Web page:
When we first arrived in Italy, one of my first jobs was ‘English tutor’ at some local English summer camps. Oh how I hated those camps. I did, however, make a close friend in the very first week – I attribute it to bonding under terrifying circumstance – and we have stayed in touch since then.
On trip to the UK last October, I travelled down to Brighton, where this friend has recently moved, to visit her. We spent the afternoon eating cake and walking around the city, before having the worst luck trying to find an eatery open and serving food for Sunday dinner.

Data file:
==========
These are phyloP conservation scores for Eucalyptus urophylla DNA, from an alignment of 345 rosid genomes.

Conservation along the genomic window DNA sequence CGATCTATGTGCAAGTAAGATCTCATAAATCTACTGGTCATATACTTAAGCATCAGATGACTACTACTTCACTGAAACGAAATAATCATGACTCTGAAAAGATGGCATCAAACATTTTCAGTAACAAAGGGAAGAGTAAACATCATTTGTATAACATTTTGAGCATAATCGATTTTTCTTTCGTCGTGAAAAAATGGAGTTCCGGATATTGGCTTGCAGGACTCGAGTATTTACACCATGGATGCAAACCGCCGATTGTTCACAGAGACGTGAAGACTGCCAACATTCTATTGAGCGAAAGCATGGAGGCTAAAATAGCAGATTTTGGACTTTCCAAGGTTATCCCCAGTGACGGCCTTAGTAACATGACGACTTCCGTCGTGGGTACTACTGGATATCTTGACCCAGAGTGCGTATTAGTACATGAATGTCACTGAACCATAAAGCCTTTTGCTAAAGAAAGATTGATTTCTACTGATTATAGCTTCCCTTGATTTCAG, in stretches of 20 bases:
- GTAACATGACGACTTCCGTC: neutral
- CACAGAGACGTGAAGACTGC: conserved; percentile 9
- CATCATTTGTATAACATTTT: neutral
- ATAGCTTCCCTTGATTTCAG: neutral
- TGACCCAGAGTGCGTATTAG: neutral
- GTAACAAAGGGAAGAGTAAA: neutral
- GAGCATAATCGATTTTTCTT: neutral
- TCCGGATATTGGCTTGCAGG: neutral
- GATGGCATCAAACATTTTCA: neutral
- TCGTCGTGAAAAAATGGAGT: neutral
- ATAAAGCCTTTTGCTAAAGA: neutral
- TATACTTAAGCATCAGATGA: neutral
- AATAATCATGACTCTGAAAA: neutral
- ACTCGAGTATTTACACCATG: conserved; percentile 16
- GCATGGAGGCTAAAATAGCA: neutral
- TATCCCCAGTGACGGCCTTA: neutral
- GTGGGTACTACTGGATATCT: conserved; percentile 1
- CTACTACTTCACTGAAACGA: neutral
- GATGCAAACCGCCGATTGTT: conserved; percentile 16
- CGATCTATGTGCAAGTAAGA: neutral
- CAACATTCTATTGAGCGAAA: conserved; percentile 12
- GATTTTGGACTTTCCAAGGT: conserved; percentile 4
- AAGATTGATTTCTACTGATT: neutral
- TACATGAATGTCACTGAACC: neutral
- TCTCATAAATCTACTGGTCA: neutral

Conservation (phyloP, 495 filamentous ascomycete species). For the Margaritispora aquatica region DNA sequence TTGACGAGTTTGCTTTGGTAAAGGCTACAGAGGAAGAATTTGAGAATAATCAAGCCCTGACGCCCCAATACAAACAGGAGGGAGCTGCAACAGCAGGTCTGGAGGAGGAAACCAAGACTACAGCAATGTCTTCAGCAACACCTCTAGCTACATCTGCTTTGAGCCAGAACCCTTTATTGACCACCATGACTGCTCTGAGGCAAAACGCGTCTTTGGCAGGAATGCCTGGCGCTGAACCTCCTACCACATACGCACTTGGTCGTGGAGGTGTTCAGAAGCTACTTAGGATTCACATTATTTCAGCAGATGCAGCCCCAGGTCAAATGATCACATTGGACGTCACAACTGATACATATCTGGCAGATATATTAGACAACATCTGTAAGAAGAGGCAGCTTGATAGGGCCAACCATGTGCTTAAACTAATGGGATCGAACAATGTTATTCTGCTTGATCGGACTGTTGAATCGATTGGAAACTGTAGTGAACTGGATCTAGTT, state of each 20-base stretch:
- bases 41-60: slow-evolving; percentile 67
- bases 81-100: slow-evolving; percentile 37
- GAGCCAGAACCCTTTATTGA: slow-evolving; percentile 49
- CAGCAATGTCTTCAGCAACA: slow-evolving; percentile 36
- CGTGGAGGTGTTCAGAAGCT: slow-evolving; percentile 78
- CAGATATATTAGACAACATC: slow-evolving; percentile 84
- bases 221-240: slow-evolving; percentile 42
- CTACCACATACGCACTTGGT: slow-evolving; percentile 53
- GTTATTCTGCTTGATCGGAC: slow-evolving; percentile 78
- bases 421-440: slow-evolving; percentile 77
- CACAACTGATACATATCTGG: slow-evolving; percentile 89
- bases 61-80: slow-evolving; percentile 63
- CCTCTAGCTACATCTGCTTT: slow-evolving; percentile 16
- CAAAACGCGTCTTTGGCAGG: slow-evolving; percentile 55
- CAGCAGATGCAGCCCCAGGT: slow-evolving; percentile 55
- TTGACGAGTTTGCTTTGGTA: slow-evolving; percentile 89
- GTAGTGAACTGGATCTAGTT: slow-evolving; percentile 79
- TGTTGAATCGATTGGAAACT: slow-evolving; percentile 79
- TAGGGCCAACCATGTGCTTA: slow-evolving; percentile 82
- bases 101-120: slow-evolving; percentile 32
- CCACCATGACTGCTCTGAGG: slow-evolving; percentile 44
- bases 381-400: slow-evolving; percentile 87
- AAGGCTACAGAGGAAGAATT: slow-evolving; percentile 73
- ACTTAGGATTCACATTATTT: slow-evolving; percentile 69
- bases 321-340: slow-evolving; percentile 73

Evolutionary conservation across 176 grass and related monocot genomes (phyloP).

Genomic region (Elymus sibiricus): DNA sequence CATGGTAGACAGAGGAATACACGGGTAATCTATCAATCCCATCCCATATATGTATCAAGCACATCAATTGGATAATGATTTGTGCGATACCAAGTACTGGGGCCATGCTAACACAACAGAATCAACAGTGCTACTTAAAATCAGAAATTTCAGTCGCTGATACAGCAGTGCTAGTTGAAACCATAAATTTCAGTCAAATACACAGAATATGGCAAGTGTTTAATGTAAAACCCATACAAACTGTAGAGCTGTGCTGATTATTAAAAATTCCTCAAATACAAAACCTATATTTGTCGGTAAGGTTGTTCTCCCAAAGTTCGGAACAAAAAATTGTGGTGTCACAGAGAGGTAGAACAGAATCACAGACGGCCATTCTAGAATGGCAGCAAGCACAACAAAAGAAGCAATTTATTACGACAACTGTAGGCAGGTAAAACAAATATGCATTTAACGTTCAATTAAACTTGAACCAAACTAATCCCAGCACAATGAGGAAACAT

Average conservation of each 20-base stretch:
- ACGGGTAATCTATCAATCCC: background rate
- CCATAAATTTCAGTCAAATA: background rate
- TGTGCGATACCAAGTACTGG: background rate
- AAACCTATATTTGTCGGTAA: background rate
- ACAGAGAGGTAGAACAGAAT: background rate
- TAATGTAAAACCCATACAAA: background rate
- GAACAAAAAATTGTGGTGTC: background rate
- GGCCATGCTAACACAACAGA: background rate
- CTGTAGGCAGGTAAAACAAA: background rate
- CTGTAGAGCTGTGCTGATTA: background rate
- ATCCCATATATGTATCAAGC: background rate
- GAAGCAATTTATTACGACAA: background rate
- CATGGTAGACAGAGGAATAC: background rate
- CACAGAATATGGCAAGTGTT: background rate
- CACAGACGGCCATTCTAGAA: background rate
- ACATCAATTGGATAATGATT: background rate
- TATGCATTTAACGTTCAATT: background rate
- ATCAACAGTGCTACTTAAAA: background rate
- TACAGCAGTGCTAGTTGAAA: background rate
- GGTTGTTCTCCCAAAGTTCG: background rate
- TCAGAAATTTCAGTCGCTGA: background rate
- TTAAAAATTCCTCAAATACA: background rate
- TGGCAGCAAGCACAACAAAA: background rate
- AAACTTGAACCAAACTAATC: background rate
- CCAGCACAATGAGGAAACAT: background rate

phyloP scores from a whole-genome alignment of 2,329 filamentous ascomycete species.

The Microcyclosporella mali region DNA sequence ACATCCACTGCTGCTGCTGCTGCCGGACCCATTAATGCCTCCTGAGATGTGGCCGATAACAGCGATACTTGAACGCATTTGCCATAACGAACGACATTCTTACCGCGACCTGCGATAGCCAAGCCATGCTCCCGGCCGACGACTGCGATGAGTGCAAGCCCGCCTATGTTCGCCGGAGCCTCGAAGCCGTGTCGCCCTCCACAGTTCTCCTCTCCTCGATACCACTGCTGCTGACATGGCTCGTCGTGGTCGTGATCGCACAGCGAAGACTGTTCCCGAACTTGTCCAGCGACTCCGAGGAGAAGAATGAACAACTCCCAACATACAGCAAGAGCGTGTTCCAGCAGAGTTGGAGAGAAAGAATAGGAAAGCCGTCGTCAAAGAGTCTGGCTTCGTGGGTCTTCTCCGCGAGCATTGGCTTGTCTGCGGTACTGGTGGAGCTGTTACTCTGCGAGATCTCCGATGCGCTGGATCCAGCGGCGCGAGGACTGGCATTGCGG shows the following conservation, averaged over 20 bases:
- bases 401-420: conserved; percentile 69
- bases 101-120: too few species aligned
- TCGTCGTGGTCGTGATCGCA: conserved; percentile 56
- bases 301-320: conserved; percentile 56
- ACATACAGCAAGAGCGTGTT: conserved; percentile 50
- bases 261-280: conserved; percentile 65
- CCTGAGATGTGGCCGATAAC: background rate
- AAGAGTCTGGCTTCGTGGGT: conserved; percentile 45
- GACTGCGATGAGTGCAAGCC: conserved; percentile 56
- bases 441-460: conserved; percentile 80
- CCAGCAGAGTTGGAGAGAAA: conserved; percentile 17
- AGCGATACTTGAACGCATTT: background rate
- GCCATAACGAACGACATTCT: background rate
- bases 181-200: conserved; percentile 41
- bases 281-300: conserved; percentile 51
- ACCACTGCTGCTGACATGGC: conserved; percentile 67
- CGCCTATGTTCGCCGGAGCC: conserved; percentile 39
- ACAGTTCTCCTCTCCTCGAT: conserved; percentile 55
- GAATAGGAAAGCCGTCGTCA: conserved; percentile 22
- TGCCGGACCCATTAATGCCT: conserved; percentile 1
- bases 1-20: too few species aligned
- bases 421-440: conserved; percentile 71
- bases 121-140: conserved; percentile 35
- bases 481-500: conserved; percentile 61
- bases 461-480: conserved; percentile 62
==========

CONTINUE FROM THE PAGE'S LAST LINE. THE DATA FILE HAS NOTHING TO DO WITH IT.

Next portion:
Because I watched the BBC adaptation of Pride and Prejudice as an impressionable 13 year old, I can’t hear Brighton mentioned without imagining Julia Sawalha begging her father to allow her to go there. So Brighton is slightly associated with a whiny teenager, but then it also isn’t, because I can’t imagine any Jane Austen characters associating in anyway with the current Brighton Pier.
They may have visited the pavilion, though. When I was first went to Brighton just over five years ago, I mustn’t have ever seen a minaret or a mosque before and I thought the pavilion the most fantastical building ever, especially for a royal palace. This time I saw it and went ‘oh of course’. It is still beautiful, but it was less of a surprise. The pavilion was built in a style popular in India at the time, because, Britain and her Empire.